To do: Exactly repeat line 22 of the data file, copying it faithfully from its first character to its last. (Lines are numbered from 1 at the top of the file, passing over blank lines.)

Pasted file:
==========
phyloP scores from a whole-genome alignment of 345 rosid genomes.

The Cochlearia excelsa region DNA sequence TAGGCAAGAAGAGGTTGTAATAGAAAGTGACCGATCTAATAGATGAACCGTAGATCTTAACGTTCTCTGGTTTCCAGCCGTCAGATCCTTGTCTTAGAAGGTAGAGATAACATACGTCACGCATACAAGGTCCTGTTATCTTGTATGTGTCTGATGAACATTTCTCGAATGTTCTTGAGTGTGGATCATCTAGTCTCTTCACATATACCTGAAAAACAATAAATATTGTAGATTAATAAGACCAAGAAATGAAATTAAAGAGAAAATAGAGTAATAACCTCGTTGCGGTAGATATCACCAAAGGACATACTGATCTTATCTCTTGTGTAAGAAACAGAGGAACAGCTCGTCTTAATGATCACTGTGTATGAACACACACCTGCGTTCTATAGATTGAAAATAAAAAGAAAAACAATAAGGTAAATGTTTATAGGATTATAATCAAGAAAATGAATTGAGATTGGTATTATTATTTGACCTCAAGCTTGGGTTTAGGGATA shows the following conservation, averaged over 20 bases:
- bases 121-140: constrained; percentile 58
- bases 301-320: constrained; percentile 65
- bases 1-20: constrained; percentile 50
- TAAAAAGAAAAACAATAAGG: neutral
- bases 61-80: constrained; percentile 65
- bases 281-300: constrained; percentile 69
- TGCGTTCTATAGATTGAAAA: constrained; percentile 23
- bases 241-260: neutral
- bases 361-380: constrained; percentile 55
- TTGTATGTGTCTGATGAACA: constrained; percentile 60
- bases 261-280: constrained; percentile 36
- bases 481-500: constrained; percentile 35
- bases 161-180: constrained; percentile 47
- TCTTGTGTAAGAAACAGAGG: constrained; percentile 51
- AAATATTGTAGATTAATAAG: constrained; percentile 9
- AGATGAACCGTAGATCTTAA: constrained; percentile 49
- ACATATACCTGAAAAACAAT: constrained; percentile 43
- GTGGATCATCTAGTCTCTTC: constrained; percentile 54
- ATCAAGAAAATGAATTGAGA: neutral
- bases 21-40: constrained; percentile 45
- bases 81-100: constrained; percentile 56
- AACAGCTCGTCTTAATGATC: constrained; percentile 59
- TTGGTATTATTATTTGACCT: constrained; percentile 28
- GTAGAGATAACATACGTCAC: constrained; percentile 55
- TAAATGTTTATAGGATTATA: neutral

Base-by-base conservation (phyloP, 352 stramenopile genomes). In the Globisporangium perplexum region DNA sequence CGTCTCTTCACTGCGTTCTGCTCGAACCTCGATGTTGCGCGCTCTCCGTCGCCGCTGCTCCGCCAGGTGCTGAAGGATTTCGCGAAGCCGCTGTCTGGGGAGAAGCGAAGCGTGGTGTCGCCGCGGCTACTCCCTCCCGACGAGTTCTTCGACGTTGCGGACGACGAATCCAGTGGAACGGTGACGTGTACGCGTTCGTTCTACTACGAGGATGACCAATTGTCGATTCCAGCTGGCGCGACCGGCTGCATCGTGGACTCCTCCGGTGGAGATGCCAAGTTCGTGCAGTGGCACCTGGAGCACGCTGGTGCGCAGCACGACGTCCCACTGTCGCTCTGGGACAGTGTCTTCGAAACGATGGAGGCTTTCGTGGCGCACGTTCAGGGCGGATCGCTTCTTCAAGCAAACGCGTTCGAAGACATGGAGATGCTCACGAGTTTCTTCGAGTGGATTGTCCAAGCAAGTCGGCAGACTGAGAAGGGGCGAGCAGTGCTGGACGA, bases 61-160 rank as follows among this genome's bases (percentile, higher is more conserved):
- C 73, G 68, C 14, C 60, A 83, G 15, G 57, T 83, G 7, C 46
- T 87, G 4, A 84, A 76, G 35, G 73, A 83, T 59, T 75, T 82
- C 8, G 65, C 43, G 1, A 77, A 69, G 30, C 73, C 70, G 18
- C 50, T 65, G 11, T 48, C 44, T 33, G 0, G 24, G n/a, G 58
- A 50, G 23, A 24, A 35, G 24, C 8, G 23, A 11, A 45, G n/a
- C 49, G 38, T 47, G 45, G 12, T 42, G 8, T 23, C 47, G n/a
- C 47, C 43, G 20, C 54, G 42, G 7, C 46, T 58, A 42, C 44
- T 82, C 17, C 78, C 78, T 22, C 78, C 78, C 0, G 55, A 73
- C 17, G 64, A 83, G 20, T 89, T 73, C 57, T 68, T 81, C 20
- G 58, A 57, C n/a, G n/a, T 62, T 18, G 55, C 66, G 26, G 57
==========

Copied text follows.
- bases 21-40: constrained; percentile 45